With the money Glycon was bringing in, Alexander hired agents to spread the word of the cult. The oracle’s fame attracted the support of the Roman proconsul of Asia, who later married Alexander’s daughter. The proconsul helped the cult spread to Rome, where it even attracted Roman Emperor Marcus Aurelius. Some of Alexander’s agents tipped him off about the questions he would receive or the questioner’s wishes. Some of the questions, particularly from prominent people, revealed incriminating information, and Lucian says Alexander wasn’t above using it for blackmail.

Still, Glycon was successful enough that the cult continued to spread even after Alexander’s death around 170 CE. Its followers stretched from the Danube to the Euphrates and lasted for at least another century, although the snake god was now abstract, not palpable.

Lucian’s account makes a case for why it may not be wholly objective. He described the philosopher Epicurus as “truly saintly and divine in his nature, [and] who alone truly discerned right ideals.” In contrast, Lucian said “lying, trickery, perjury, and malice” suffused Alexander’s character. Epicureans steadfastly denounced Alexander’s trickery, and he vehemently denounced them. Still, Lucian’s account seems to go beyond mere philosophical combat.

He reports that Alexander considered him a “bitter enemy.” Moreover, when the two met in person, Lucian took Alexander’s hand as if to kiss it. Instead, Lucian “almost crippled it with a right good bite.” Lucian also claims that when Alexander provided him a ship and crew to return home, the ship’s captain admitted Alexander instructed them to murder Lucian and throw his body into the sea.

Whatever antipathy existed between the two men, the factual basis of Alexander and Glycon is firmly established, according to author R. Bracht Branham. The Antonine Plague, believed to be either smallpox or measles, swept the Roman Empire beginning in 165 CE. Around that time, there was an inscription in Antioch reading, “Glycon protect us from the plague-cloud.”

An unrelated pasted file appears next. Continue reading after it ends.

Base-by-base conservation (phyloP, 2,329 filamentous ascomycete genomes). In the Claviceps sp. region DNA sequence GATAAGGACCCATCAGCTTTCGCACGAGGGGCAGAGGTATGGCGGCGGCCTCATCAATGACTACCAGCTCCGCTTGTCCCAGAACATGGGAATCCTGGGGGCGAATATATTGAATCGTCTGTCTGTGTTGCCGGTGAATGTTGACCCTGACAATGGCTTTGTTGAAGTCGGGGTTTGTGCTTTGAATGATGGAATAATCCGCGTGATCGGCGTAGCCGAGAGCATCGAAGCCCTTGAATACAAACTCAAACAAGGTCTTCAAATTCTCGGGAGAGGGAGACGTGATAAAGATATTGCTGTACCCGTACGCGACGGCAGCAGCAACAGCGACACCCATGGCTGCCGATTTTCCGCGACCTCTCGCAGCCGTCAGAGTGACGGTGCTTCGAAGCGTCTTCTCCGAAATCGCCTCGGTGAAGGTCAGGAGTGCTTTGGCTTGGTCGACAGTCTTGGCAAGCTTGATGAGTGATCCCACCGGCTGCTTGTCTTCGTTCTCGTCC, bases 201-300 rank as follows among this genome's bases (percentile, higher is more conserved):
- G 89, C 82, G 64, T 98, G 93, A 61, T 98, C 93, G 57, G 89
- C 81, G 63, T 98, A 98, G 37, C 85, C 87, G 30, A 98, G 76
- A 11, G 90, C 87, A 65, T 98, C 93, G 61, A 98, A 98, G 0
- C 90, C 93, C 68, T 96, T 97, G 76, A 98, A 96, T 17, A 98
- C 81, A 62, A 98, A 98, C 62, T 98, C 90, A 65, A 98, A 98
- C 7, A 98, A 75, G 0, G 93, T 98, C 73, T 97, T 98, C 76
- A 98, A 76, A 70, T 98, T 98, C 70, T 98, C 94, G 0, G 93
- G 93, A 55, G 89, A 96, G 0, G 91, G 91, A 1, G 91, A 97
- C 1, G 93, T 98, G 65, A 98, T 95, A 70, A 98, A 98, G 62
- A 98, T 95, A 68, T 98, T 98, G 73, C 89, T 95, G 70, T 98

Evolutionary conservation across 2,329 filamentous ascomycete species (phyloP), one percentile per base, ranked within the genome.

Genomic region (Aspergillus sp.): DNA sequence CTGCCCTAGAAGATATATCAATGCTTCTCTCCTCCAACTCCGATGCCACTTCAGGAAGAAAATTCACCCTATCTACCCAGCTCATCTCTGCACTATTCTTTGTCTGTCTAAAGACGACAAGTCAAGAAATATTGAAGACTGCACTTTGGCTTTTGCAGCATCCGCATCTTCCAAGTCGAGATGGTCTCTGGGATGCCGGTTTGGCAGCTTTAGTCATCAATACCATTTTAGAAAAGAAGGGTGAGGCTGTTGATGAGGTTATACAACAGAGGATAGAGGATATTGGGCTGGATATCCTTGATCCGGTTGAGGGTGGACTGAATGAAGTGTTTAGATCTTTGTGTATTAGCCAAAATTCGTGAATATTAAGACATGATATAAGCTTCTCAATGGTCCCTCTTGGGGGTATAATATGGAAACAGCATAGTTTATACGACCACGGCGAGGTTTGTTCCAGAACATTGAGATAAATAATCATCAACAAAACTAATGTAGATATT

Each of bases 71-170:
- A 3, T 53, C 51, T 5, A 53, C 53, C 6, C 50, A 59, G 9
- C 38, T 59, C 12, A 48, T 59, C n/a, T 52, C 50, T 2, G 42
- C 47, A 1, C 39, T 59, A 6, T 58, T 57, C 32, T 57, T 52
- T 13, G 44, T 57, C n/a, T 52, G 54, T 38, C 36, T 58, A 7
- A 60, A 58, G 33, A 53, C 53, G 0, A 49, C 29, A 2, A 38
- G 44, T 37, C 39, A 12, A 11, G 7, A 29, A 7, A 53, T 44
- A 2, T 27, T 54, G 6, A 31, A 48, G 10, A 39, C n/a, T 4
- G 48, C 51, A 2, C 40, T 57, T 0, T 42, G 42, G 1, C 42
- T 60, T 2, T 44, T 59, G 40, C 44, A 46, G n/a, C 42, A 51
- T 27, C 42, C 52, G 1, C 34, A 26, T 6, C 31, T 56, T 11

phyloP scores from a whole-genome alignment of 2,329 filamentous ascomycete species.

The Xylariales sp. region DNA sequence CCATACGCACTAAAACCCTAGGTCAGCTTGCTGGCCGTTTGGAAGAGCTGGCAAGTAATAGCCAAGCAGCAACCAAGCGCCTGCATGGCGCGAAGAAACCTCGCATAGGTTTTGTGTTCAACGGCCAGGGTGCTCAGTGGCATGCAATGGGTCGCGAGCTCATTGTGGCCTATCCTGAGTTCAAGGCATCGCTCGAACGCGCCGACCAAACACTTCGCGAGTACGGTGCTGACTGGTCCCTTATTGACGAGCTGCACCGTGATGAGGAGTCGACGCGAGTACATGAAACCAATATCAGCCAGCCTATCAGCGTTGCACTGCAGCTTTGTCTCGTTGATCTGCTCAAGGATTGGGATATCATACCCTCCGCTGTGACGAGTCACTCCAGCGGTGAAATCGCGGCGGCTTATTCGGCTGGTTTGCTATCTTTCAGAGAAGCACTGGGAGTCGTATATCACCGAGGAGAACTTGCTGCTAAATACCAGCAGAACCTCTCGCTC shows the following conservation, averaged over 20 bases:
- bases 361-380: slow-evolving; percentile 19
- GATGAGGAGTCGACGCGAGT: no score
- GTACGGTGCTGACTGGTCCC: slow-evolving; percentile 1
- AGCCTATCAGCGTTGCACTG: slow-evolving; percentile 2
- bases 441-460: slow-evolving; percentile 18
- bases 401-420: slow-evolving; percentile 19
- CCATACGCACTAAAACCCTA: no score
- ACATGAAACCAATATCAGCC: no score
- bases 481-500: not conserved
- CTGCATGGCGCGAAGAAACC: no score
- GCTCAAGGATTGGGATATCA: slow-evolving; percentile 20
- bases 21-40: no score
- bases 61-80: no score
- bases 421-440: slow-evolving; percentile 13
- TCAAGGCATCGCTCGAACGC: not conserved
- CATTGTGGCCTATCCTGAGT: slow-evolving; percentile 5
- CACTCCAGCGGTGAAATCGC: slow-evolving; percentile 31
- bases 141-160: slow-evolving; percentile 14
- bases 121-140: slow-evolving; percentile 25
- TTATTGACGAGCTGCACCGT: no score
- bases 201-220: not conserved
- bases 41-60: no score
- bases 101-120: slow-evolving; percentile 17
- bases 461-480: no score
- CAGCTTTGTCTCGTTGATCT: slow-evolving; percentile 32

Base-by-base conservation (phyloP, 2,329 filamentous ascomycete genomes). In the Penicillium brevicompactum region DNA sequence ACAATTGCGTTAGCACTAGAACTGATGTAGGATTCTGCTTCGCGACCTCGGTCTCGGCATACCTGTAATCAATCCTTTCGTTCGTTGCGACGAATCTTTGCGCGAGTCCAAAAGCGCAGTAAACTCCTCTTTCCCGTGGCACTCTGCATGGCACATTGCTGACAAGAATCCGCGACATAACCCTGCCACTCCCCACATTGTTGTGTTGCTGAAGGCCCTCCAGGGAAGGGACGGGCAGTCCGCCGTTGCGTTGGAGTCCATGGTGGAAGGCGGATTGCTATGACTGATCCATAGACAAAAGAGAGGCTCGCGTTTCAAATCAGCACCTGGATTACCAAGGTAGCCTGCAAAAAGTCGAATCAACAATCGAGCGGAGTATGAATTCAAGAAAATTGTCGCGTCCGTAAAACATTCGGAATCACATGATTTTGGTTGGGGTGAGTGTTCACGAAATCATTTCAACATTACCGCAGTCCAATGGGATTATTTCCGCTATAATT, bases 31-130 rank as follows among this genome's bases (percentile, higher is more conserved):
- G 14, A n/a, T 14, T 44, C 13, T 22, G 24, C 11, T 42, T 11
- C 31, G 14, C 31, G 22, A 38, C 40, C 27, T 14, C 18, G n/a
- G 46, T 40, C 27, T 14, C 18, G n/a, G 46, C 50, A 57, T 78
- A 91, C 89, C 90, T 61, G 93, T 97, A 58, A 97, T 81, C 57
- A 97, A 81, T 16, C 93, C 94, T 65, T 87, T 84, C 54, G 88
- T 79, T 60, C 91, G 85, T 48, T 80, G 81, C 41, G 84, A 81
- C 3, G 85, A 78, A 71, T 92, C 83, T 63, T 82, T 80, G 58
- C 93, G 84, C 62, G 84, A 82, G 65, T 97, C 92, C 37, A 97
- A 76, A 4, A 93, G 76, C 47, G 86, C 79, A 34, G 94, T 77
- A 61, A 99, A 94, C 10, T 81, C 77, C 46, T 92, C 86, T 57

Several coins show Glycon on one side and the likeness of various Roman emperors who ruled from 160 to the middle of the third century on the other. Many of the coins bear the legend “Glykon” and “Ionopolis” (which Abonoteichus was later named). In addition, statuettes of Glycon are in various museums, including in Ankara and Athens.

“There is no known instance in the pagan world in which a single ‘religious genius’ achieved success equal to that of Alexander,” wrote Branham in his book, Unruly Eloquence. Making it all the more outlandish is the cult was worshiping a sock puppet.


It is time that we admitted that faith is nothing more than the license religious people give one another to keep believing when reasons fail.

Sam Harris, Letter to a Christian Nation

(First published at History of Yesterday)

Weekend Edition: 7-17

Interesting Reading in the Interweb Tubez

  • We Could Have Changed the World (“The pandemic laid bare the speed at which societal change can occur when the threat is big enough. Conversely, society’s reopening is revealing just how quickly we can slide back into complacency.”)

Blog Quote of the Week

  • “The South Dakota GOP has wielded so much power for so long that we’re becoming an incubator of thought so appallingly un-American and un-Christian, but yet so impossible to discuss without dangerously being labeled an enemy or communist or even un-Christian yourself.”

Nonbookish Linkage

  • Per the Blog Quote of the Week, this will exceed our whackjob capacity
  • A Norwegian company is building a Global Music Vault to preserve the world’s most important music recordings

Bookish Linkage


Every ounce of my cynicism is supported by historical precedent.

Glenn Cook, Shadow Games